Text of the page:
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Music Legends


If you live in Ibiza or have spent enough time on the island to eat an ensalada payesa (farmer’s salad) at Ca n’Anneta, or to buy a belt at Pedro’s, then you’ll have surely heard someone say: “The 60s were much better,” “Kate Moss was partying at Rock Nights and we had a kiss,” “I was at Freddy Mercury’s 40th birthday party,” and a long list of sayings that veer between the mundane and the unbelievable. One of the people who were actually on the island in the glory days of the 60s, 70s and 80s – and beyond – is Carlos Martorell; a standard-bearer of hippy Ibiza: from riding a horse in the nude to parties where both an average Joe and Mick Jagger could hang out in ease. He lived close to Studio 54 during his years at New York, and it was here where he photographed Grace Jones behind closed doors. She told him “I need something for my head,” and he brought her a hat. I suspect that wasn’t what she needed exactly… Tales like these are all the more reason why we like to hear his stories of yesteryear
When I asked Carlos if he thought that people knew how to have more fun back then, he doesn’t hesitate for one second: “Hell yeah! We had a great time with the simplest of things; my house didn’t have water or electricity for 35 years and there was always someone singing and dancing there. We hung a notebook and a pen on the doors to leave messages, it was the hippy version of WhatsApp because there were no mobile phones”.

Carlos Martorell, who is one of the island’s rst PR’s, organized exclusive parties and said: “They were VIP parties only in terms of the people that came, not in who could come or not because I don’t like separating people. At my parties in Ku, Amnesia and Pacha everybody danced and hung out together, they were such magical times. You could come in as long as you were attractive and up for a dance. It was hard for me to turn people away at the door, but I had to do it because not everyone could get in. We didn’t want to pack the party, because we wanted people to have a good time, be comfortable and dance freely at the same time.”
Music had other stars back then: Frank Zappa, Eric Clapton, Joni Mitchell, Bob Marley… The King of Reggae came to Ibiza thanks to Roger Middleton to hold a concert (in the now-disappeared) Ibiza bullring near the port. “I remember that night perfectly because I borrowed a car from the husband of a close friend of mine, it was a black Range Rover with a gold stripe. Imagine how cool that was in Ibiza at the time! I was very naive and didn’t know anything about what he did for a living, but it turned out that he was a big American drug dealer. I took my friend to the concert, but we had no choice but to listen to it from the car, in front of Bob’s dressing room, because her husband made us promise not to leave the Range Rover unattended.” Carlos had organized a party for Marley at Pacha, but the Jamaican superstar didn’t go because he was so stoned that he went straight to the hotel to sleep it off . But the party went ahead anyway.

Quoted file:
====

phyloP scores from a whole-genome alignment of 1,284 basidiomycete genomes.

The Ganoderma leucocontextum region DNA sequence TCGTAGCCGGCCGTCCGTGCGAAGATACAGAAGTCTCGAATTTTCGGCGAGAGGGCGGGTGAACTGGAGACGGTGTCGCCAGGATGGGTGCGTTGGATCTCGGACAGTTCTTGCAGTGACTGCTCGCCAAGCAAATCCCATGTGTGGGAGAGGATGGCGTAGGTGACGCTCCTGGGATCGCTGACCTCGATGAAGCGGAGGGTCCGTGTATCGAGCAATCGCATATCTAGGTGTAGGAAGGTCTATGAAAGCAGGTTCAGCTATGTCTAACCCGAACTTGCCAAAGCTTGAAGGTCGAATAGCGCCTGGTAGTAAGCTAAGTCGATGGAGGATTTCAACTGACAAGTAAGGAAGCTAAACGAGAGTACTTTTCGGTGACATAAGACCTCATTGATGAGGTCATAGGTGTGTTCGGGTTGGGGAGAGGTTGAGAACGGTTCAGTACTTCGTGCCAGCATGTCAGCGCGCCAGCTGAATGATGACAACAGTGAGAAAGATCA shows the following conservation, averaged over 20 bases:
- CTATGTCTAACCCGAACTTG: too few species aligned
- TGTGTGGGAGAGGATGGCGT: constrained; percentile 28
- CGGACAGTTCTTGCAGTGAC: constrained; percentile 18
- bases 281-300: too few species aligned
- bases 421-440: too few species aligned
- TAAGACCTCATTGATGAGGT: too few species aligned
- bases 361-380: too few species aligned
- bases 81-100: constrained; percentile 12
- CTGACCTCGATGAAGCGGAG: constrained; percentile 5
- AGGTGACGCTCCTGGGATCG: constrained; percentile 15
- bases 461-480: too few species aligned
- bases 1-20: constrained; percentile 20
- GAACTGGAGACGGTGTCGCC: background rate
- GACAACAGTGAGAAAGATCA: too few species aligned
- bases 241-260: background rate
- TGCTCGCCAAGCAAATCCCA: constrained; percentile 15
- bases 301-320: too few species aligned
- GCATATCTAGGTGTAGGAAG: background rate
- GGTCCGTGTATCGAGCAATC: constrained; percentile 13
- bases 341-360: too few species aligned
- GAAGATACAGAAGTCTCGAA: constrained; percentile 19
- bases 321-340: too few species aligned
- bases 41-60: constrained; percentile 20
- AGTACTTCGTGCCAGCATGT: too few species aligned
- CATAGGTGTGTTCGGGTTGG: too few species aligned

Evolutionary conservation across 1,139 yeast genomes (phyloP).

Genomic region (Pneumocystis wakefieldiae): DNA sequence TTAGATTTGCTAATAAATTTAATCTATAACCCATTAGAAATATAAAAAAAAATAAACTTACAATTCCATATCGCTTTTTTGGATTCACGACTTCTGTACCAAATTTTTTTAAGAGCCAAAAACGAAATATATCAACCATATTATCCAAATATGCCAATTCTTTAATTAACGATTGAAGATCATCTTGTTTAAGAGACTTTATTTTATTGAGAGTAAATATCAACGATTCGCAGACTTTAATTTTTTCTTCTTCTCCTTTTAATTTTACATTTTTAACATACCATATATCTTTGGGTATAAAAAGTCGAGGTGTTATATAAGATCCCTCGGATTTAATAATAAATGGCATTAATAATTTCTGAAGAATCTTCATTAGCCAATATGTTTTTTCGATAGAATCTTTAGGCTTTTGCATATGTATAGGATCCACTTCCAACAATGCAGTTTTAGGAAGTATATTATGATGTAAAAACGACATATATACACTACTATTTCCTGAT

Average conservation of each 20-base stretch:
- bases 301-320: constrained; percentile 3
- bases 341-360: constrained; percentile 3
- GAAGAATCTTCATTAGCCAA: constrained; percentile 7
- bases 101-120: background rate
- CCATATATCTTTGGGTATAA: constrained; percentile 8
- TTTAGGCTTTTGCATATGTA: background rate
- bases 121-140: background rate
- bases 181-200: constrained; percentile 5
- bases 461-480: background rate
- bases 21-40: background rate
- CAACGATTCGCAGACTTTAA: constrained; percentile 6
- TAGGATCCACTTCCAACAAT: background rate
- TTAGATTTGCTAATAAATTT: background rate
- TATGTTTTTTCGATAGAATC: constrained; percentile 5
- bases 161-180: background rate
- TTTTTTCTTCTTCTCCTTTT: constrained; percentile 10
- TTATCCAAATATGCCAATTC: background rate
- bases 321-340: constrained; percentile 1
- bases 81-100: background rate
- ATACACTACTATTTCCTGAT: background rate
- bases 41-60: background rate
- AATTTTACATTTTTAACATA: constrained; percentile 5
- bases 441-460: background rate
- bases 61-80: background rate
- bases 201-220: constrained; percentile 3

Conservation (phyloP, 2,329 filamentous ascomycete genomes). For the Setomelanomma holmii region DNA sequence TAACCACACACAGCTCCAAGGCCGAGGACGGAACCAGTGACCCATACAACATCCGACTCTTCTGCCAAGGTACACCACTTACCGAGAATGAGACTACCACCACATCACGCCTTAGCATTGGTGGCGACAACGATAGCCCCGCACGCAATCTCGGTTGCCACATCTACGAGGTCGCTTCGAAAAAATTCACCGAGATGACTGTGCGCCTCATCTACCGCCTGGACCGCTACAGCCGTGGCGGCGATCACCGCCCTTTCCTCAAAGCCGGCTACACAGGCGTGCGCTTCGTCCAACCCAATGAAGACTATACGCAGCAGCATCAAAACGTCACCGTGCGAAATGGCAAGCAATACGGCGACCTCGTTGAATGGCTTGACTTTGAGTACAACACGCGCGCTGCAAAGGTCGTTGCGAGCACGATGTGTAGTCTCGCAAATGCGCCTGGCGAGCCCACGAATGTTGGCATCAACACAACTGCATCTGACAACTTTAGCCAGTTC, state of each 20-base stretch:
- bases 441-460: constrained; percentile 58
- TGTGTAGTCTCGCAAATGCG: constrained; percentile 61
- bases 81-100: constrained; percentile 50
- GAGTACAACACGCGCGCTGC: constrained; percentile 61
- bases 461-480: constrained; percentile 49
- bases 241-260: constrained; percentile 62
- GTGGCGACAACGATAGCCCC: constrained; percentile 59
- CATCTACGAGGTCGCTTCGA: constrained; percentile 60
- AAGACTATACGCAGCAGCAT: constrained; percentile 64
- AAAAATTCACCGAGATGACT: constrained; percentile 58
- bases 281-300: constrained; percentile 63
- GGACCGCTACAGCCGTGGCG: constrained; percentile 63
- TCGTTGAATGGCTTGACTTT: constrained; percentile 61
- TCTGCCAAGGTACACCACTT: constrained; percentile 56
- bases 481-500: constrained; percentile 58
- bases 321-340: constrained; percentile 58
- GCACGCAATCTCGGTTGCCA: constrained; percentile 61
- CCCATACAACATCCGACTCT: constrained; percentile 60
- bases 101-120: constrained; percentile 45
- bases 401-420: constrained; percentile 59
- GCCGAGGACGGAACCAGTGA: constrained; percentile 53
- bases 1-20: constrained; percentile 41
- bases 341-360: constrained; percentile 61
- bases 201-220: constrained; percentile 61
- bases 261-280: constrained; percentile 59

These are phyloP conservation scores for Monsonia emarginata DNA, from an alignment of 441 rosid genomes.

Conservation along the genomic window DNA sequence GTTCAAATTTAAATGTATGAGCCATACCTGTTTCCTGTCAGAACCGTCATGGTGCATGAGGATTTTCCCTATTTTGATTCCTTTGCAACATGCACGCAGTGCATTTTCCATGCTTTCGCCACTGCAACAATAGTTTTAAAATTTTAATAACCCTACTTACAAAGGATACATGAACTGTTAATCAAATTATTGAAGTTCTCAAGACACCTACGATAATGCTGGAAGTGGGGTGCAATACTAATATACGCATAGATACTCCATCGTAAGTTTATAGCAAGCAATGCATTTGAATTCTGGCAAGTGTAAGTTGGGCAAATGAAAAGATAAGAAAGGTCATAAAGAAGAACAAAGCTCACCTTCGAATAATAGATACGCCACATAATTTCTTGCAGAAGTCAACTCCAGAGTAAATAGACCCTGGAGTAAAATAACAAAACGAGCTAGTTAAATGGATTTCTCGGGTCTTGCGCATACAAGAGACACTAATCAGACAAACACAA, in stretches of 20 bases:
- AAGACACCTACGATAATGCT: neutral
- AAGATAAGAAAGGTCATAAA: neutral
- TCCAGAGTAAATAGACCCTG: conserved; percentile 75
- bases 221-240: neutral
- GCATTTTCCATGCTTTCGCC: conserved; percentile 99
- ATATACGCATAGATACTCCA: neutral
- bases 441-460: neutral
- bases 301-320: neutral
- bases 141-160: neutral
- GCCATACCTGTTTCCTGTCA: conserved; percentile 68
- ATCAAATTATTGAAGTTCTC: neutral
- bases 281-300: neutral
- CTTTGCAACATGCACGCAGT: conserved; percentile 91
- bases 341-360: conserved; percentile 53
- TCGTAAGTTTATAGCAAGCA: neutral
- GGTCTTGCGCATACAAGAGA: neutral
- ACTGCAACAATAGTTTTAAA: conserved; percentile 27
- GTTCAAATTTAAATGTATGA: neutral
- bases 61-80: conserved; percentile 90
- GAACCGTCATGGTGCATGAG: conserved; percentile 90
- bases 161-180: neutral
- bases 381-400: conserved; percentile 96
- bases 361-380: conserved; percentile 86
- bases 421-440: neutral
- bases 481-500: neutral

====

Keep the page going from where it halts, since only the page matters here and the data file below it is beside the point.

Another person who had a love affair with the island was Mike Oldfield, who placed Es Vedrá (Ibiza) on the cover of his album “Voyager” (shame that it turned out to be one of the most boring pieces of music in history, but that’s another matter). The English musician bought a small house on the cliffs in Es Cubells – which he got rid of due to the area’s unstable ground – and later sold it to Noel Gallagher who also ended up selling it for a much better reason: he didn’t want to be James Blunt’s neighbor.
The island has hosted concerts that have made history including one by James Brown, whom Carlos was lucky enough to meet. He said: “I was on the same plane as Brother James as he was coming to the island do a concert in Ku nightclub (now Privilege Ibiza), but the plane was delayed and he was going to arrive late. I knew the club inside out as I had organized the ‘Funeral for the Mediterranean’ – a party to protest against the plastic pollution on Ibiza’s beaches. So I described the club’s layout and gave him a detailed sketch of where he had to go to save time. I also have to mention Freddie Mercury and Montserrat Caballé performing their anthem “Barcelona” for the first time in Ku in May 1987, organized by Pino Sagliocco. It was a spectacular night which we followed up with a party at Pikes. The song went on to be the main anthem of the Barcelona Olympics in 1992.”

In recent years, Ibiza’s popularity has exploded through its association with electronic music, leading it to become renowned throughout the world, both in a good and bad way. Among the latter is the lack of musical variety, because the island needs more live bands and singers performing here. Spain has so many talented musicians that deserve to be performing in Ibiza. At Concept, we are committed to presenting live music through Dorado Live Shows. This concert series brings the best in Spanish and international indie and rock to the island, and its success is a clear indication that the island is crying out for more.